The words had been said; the question, at last, had been asked.
We first go back in time a moment, to when Mig was still convinced that all her dreams could come true.
“Maybe,” said Mig, “before I lock her up, her and me could switch outfits, so we could start already with her being me and me being a princess.”
“Oh, yes,” said Roscuro. “Certainly. A wonderful idea, Miss Miggery. Princess, take off your crown and give it to the serving girl.”
The Pea sighed and took off her crown and handed it to Mig, and Mig put it on and it slid immediately right down her small head and came to rest, quite painfully, on her poor abused ears. “It’s a biggish thing,” she said, “and painful-like.”
“Well, well,” said Roscuro.
“How do I look?” said Mig, smiling at him.
“Ridiculous,” he said. “Laughable.”
Mig stood blinking back tears. “You mean I don’t look like a princess?”
“I mean,” said Roscuro, “you will never look like a princess, no matter how big a crown you put on your tiny head. You look exactly like the fool you are and always will be. Now, make yourself useful and chain the princess up. Dress-up time is over.“
Roscuro may not be an inherently evil person, but he is still a product of his culture. Tormenting people is just par for the course in the dungeon – but he may have overplayed his hand here. He still needs Mig to help enact his vengeance, even if they are on his turf at this point.
“And now, Princess,” he said, “I’m afraid that the time for your truth has arrived. I will now tell you what your future holds. As you consigned me to darkness, so I consign you, too, to a life spent in the dungeon.”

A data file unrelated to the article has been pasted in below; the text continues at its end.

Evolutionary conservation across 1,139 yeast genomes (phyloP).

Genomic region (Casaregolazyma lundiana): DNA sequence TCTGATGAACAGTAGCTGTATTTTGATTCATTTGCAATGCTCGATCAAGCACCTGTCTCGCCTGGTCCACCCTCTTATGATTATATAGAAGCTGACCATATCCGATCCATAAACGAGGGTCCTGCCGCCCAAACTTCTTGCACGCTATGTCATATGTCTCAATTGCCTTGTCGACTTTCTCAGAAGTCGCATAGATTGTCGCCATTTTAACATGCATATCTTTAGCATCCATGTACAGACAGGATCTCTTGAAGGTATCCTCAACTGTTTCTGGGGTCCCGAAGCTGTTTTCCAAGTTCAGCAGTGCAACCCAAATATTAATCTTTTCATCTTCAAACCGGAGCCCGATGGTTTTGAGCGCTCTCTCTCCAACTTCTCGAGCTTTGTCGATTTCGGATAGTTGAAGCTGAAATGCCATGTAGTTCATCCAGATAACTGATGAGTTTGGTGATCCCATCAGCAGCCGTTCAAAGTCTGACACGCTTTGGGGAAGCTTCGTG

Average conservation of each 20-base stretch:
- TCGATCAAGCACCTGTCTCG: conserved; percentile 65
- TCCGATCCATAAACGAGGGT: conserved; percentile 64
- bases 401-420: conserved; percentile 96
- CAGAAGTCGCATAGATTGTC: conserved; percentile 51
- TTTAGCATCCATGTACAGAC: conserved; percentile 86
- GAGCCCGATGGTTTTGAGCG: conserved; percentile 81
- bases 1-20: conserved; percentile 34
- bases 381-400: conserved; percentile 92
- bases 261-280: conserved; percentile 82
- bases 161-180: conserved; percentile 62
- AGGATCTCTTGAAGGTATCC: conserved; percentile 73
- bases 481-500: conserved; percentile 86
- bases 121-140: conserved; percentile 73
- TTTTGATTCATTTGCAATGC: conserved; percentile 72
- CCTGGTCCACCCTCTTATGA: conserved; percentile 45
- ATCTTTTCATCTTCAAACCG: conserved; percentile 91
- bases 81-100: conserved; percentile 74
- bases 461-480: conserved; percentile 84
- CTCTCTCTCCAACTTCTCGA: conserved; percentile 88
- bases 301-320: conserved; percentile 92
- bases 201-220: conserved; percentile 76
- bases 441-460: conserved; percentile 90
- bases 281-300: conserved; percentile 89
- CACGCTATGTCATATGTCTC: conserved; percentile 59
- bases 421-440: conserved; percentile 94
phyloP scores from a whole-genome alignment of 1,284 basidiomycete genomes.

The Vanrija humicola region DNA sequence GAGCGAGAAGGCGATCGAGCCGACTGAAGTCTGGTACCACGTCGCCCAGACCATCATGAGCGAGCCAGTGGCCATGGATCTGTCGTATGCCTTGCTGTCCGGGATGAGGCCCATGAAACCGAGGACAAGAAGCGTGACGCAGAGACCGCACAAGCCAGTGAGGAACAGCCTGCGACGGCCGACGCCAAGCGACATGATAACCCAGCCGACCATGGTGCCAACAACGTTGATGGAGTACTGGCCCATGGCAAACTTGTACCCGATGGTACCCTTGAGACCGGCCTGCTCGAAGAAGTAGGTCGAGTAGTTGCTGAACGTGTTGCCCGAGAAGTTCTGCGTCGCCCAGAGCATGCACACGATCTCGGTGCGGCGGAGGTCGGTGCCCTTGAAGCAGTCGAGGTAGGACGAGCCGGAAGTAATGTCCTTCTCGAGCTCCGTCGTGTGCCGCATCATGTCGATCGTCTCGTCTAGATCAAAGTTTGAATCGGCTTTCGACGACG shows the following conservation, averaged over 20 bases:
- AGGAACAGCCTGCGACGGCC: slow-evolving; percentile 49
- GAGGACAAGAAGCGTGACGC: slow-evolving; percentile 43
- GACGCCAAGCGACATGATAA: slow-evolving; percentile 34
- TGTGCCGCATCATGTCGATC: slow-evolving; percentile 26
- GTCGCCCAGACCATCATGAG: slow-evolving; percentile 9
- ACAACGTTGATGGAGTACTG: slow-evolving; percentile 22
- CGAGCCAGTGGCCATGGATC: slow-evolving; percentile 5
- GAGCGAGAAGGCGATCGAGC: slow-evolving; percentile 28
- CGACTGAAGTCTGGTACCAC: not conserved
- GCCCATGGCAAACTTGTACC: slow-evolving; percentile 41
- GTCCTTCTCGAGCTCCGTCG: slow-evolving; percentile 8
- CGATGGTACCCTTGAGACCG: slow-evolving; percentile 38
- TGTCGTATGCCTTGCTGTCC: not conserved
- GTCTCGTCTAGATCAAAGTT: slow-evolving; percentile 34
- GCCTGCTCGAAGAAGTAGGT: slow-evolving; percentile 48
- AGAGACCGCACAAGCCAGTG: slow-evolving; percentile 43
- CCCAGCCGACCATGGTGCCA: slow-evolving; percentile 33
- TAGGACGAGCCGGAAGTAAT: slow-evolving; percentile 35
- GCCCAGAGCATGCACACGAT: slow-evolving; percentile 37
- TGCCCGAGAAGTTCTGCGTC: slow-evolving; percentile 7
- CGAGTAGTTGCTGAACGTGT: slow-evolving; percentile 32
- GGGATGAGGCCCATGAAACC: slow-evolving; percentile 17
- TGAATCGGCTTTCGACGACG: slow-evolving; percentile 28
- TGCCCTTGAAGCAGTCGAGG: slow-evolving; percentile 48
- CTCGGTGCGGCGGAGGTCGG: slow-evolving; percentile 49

Mig looked up. “Ain’t she going upstairs to be a serving maid?”
“No,” said Roscuro.
“Ain’t I going to be a princess, then?”
“No,” said Roscuro.
“But I want to be a princess.”
“No one,” said Roscuro, “cares what you want.”
As you know, reader, Miggery Sow had heard this sentiment expressed many times in her short life. But now, in the dungeon, it hit her full force: The rat was right. No one cared what she wanted. No one had ever cared. And perhaps, worst of all, no one ever would care.
“I want!” cried Mig.
“Shhhh,” said the princess.
“Shut up,” said the rat.
“I want . . . ,” sobbed Mig. “I want . . . I want . . .”
At first, the princess tries to calm her down, until she realizes how desperately Mig wants for something. Then she asks the titular question.
“What do you want, Miggery Sow?!” the princess shouted.
“Don’t ask her that!” said Roscuro. “Shut up. Shut up.”
But it was too late. The words had been said; the question, at last, had been asked. The world stopped spinning and all of creation held its breath, waiting to hear what it was Miggery Sow wanted.
“I want . . . ,” said Mig.
“Yes?” shouted the Pea.
“I want my ma!” cried Mig, into the silent, waiting world. “I want my ma!”
“Oh,” said the princess. She held out her hand to Mig.
Mig took hold of it.
“I want my mother, too,” said the princess softly. And she squeezed Mig’s hand.
Naturally, Mig finally rebels – but as Roscuro points out, they’re still at his mercy in the dungeon, and he doesn’t intend to give up on his vengeance so easily. Hence, they remain at an impasse.
And so, the rat and the princess and the serving girl sat together in the dungeon as, outside, the sun rose and moved through the sky and sank to the earth again and night fell. They sat together until the candle had burned out and another one had to be lit. They sat together in the dungeon. They sat. And sat.
And, reader, truthfully, they might be sitting there still, if a mouse had not arrived.
Until next time…